Crucial Rule Changes for the Patentability of Plants and Animals at the European Patent Office

July 2017

Starting with immediate effect from the 1st July 2017, plants and animals obtained from essentially biological processes will no longer be patentable before the European Patent Office (EPO). 

Following a meeting of the Administrative Council, the Decision (CA/D 6/17) was taken to amend Rules 27(b) and 28(2) EPC.  These rules form part of the EPC Implementing Regulations and therefore affect the interpretation of Article 53 EPC which determines the exclusions from patentability in Europe. The decision comes after years of controversy around the patentability firstly of biological processes for the production of plants and animals and secondly of the plants and animals that they produce.

The new rules will read as follows:

Rule 27

Biotechnological inventions shall also be patentable if they concern:

…(b) without prejudice to Rule 28, paragraph 2, plants or animals if the technical feasibility of the invention is not confined to a particular plant or animal variety….

Rule 28

(1) Under Article 53(a), European patents shall not be granted in respect of biotechnological inventions which, in particular, concern the following:

.... (2) Under Article 53(b), European patents shall not be granted in respect of plants or animals exclusively obtained by means of an essentially biological process.

For some time at the EPO plant varieties and “essentially biological processes” for the production of plants and animals have been excluded from patent protection under Article 53 EPC.   These exclusions to patentability are derived originally from Directive 98/44/EC of the European Parliament and of the Council of 6 July 1998 on the legal protection of biotechnological inventions (The “Biotech” Directive).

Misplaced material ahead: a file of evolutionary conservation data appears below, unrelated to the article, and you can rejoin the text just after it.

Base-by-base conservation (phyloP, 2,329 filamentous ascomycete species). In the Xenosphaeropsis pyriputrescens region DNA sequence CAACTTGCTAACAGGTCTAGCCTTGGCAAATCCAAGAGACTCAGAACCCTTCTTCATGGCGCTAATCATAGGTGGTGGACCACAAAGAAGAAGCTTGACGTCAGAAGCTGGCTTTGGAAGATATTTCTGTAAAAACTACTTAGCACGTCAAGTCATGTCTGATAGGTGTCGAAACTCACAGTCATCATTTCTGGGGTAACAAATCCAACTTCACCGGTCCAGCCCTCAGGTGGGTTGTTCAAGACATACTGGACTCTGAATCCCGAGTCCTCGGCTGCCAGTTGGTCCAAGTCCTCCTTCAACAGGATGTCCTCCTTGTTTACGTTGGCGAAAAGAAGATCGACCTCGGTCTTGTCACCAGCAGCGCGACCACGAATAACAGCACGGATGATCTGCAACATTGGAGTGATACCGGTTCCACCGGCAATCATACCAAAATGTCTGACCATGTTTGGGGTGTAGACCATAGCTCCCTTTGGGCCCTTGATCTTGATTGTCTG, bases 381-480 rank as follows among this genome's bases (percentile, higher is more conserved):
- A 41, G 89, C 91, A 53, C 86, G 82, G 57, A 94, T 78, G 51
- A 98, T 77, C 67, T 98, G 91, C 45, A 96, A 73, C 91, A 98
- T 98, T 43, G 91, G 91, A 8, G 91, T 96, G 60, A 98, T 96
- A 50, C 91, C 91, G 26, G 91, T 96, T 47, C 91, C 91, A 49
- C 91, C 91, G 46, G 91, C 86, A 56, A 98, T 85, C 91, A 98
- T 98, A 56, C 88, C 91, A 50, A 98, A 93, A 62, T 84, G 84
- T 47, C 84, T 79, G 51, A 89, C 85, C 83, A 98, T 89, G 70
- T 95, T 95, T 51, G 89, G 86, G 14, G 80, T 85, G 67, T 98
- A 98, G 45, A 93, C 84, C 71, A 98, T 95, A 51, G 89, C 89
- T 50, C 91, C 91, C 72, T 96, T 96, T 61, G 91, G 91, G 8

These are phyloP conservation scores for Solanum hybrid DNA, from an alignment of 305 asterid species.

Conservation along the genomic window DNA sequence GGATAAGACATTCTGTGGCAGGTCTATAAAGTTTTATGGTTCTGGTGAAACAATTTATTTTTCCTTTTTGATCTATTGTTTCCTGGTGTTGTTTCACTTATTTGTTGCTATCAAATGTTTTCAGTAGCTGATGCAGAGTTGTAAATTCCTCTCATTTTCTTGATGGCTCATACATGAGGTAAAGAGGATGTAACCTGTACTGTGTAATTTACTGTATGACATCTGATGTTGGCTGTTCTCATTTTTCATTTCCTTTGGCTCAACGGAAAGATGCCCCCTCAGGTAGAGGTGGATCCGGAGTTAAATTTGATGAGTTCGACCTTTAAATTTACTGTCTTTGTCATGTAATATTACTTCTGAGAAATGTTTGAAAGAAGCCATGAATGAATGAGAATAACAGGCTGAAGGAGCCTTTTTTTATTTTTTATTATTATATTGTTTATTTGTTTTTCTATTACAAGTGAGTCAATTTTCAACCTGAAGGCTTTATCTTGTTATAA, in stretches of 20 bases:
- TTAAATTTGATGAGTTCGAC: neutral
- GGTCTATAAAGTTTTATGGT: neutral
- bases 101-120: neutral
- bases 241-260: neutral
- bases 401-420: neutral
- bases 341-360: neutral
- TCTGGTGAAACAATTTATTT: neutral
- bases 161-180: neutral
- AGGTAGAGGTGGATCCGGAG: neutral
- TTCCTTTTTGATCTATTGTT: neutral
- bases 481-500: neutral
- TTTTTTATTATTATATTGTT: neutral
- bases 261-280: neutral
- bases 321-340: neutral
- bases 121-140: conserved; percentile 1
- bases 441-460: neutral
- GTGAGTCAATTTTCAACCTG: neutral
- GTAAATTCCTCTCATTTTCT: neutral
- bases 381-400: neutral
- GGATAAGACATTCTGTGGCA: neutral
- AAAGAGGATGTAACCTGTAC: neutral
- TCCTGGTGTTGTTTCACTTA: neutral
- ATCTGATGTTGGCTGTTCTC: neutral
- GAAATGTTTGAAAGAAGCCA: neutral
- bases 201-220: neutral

However, obtaining patent claims to methods including steps of “classical” plant or animal breeding (i.e. crossing and selection) is not possible, whilst claims to biotechnological methods (e.g. transformation and regeneration) of producing transgenic plants or animals and to tools such as markers for use in methods of breeding can be allowable.  Separate protection for specific plant varieties has been available since the 1960s via the plant variety rights system; International Convention For The Protection Of New Varieties Of Plants of December 2, 1961, as revised at Geneva on November 10, 1972, and on October 23, 1978, and on March 19, 1991.  

Until now, it has in principle been possible to obtain patent claims to plants and animals resulting from both transgenic methods and those resulting from crossing and selection (providing that the resulting plant material is new, inventive and can be reproduced reliably).  As mentioned above, although such claims have been controversial in recent years, their patentability has been confirmed on several occasions including by the highest decision-making authority at the EPO; the Enlarged Board of Appeal in the famous ‘Broccoli’ and ‘Tomato’ cases.

However, these decisions were not received favourably by some groups, especially plant breeders associations who have argued that allowing plants resulting from crossing and selection to be patented is an unfair intrusion into the territory of plant variety rights.  Having come under pressure from such lobbying groups to limit the extent of patent protection available in this area , in November of last year, the European Commission issued a Notice which stated that the scope of the exclusion to “essentially biological processes” for the production of plants and animals should be interpreted to mean that plants and animals resulting from classical breeding and selection are not patentable in Europe .

While the Notice was not binding on the EPO, a decision was taken in light of it to stay prosecution of all such cases until a way could be found to reconcile the practice of the Commission’s comments with the EPC.  This has now been achieved by the changes to Rules 27(b) and 28(2) EPC.  While this may seem a relatively simple yet legally binding option to exclude plants and animals exclusively obtained by an essentially biological breeding process from patentability, this decision is unprecedented as it stands in direct contradiction to the previous decisions of the EPO’s Enlarged Board of Appeal ( ‘Broccoli’ and ‘Tomato’ cases).